ECO club to collaborate with Lovett

Over the past few years, Westminster has become more aware of maintaining a clean campus and using resources efficiently. The Environmental Campus Organization, also known as ECO, is a student-organized club that primarily focuses on promoting environmental awareness and sustainability. By addressing issues such as composting and recycling to water and land usage, ECO is constantly trying to lessen the school’s impact on the environment. Energy-saving classroom lights have been recently introduced, and more recycling bins are appearing all over campus.

The ECO club has many exciting new plans for this year, and it is encouraging students to join and participate more than ever.

“Our main goal is to work on awareness and to increase student interest and willingness,” said junior Mary Boyd Crosier. “Hopefully this year, we’ll get the word out that we exist.”

One of the biggest projects will be the collaboration between Westminster’s ECO club and Lovett’s Green Team. Together, they will be doing monthly service projects around Atlanta and creating some green changes for the upcoming Westminster vs. Lovett football game.

“Because we also want to spread out into the community, we will also try to do more activities with organizations outside of campus, such as Trees Atlanta and Organic Farms,” said club faculty advisor Heather Bergstedt.

Some projects will be discontinued and may be replaced with new ones.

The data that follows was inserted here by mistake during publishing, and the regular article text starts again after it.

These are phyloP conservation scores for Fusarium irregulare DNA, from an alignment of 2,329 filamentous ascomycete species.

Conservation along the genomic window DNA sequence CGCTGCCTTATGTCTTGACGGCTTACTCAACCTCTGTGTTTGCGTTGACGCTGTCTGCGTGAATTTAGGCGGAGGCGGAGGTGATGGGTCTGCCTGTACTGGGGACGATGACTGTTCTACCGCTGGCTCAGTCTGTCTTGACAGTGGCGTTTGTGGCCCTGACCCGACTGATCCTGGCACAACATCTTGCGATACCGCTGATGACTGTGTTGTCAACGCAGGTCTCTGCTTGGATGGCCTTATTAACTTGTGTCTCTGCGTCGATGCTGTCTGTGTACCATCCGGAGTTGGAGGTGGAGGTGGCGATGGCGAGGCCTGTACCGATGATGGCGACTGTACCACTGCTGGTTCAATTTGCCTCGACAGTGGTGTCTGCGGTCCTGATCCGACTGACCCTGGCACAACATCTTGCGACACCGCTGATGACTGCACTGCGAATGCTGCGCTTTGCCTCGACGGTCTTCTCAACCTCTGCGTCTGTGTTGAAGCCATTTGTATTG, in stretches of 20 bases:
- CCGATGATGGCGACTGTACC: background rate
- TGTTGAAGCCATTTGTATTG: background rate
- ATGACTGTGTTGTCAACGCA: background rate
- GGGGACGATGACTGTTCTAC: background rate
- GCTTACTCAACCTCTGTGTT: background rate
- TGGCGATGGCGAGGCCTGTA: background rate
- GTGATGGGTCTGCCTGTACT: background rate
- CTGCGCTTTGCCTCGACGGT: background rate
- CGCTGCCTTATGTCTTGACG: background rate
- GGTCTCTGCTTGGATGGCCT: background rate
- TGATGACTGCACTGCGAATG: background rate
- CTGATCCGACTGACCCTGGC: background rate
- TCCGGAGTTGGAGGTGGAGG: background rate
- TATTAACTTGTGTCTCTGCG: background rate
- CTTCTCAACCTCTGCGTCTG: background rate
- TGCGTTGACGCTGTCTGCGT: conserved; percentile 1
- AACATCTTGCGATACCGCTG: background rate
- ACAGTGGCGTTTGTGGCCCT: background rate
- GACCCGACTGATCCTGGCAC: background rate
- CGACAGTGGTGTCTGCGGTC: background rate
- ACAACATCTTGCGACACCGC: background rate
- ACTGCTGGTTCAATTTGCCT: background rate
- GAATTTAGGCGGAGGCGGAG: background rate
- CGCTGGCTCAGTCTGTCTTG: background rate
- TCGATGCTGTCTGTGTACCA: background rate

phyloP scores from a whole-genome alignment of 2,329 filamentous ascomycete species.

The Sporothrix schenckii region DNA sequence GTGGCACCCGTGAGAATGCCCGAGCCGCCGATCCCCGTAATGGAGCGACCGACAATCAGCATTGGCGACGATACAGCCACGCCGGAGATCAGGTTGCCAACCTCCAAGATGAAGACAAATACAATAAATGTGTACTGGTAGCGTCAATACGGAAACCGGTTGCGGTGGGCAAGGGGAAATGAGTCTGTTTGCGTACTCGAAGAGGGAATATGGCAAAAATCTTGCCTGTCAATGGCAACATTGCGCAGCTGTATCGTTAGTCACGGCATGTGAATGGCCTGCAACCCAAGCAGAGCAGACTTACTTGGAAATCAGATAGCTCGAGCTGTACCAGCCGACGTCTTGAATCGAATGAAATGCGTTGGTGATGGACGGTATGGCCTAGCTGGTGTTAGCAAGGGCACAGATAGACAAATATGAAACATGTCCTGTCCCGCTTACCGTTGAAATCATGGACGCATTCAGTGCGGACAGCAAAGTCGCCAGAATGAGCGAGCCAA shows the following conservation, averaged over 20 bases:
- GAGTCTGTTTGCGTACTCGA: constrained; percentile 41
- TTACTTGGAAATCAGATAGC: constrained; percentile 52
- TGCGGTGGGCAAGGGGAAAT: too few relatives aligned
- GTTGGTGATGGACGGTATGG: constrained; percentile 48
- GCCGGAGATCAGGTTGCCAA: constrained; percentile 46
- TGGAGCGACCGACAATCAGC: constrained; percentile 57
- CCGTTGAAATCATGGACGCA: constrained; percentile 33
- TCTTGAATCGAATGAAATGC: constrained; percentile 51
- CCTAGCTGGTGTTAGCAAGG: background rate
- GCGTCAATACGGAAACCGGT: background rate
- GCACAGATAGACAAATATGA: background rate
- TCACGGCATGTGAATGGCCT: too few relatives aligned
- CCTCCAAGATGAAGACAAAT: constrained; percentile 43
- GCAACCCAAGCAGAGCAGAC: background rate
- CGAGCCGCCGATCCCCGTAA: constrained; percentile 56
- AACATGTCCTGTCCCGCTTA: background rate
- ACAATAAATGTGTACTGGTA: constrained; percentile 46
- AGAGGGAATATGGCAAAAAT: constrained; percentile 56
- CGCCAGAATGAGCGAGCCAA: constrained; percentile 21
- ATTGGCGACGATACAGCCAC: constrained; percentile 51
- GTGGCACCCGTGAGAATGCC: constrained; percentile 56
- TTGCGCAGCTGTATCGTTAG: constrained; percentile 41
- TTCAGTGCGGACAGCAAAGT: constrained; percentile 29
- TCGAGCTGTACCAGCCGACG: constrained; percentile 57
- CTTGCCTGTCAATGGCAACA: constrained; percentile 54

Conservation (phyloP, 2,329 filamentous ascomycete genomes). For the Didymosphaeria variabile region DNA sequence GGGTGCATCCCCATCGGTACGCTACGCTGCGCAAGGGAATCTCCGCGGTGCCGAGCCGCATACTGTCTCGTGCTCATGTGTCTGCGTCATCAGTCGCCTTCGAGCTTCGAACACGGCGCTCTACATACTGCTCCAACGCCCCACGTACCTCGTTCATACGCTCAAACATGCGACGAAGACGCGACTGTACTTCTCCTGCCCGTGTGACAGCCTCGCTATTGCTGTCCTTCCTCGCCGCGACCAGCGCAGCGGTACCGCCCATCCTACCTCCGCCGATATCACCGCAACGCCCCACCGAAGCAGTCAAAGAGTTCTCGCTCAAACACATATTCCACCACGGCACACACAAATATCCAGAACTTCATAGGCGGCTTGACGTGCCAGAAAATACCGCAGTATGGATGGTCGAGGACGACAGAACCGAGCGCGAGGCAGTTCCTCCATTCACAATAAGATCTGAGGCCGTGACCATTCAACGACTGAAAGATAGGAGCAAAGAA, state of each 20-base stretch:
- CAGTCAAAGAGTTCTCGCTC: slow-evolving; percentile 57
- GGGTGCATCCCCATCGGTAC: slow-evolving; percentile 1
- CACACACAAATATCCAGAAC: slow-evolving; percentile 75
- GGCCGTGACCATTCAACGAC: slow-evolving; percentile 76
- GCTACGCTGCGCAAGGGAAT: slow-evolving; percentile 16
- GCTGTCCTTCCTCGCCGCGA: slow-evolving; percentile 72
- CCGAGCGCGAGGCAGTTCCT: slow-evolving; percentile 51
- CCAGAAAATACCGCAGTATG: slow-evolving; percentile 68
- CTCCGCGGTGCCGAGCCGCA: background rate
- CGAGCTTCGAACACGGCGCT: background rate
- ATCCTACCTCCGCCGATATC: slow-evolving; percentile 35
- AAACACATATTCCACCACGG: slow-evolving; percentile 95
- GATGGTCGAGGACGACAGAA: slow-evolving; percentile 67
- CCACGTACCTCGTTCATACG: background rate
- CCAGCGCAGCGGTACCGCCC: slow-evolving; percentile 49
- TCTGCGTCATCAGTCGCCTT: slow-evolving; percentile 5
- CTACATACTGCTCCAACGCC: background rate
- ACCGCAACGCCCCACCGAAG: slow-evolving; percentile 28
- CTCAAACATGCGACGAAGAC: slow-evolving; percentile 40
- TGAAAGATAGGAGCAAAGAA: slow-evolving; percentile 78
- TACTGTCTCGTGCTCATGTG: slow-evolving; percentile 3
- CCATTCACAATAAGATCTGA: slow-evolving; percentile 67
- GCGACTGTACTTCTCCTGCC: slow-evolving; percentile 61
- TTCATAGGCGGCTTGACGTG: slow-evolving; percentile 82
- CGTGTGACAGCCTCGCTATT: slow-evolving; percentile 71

“We’ve decided that we will be focusing on specific projects rather than spreading ourselves out too thin,” said Adams. The initiative is simple: ECO wants to put itself out there and get others actively involved.

Last year, ECO organized several different projects, which were set up to encourage students and faculty to become more aware and conscious of their actions and their effects on their surroundings. One of these projects was the TerraCycling in the Campus Center. TerraCycle is a company that produces consumer products, such as pencil pouches and backpacks, through upcycling, the process of converting and repurposing pre- and post-consumer waste material into new products. Not only was the Campus Center able to collect numerous types of wrappers to send in, the student body also became a little bit more aware about preserving the environment.

Another project ECO participated in was the festive Alternative Gift Fair, which took place around Christmas time. Several nonprofit organizations in the Atlanta area came together at Westminster to sell a large assortment of gifts for the holiday season. ECO participated in this event by selling various environmentally friendly crafts.

“The Alternative Gift Fair is actually one of my favorite parts of year!” said senior Hannah Rose Adams, the president of ECO. “It’s just kind of a different way to do your holiday shopping.”

Every year, ECO also participates in Scholastic’s Lexus Challenge. This is essentially a chance for schools all over the nation to compile all the different projects they have done throughout the year and show what they have to offer as a group. Westminster has received many awards and large amounts of money from this event in the past years.

“We’re basically competing against other schools, “ said Adams, “but I still think it’s helpful to develop the valuable skill of being able to reflect on what good you did and derive some greater meaning from it.”

Using the prize money from last year, ECO renovated some water fountains by adding bottle-filling stations called Elkays to them. The main goal is to encourage students and faculty to bring their own water bottles to school rather than use disposable plastic ones. Since they have been a success so far, ECO has decided to purchase two more that will be installed soon, one in Turner Gym and the other in Robinson Hall.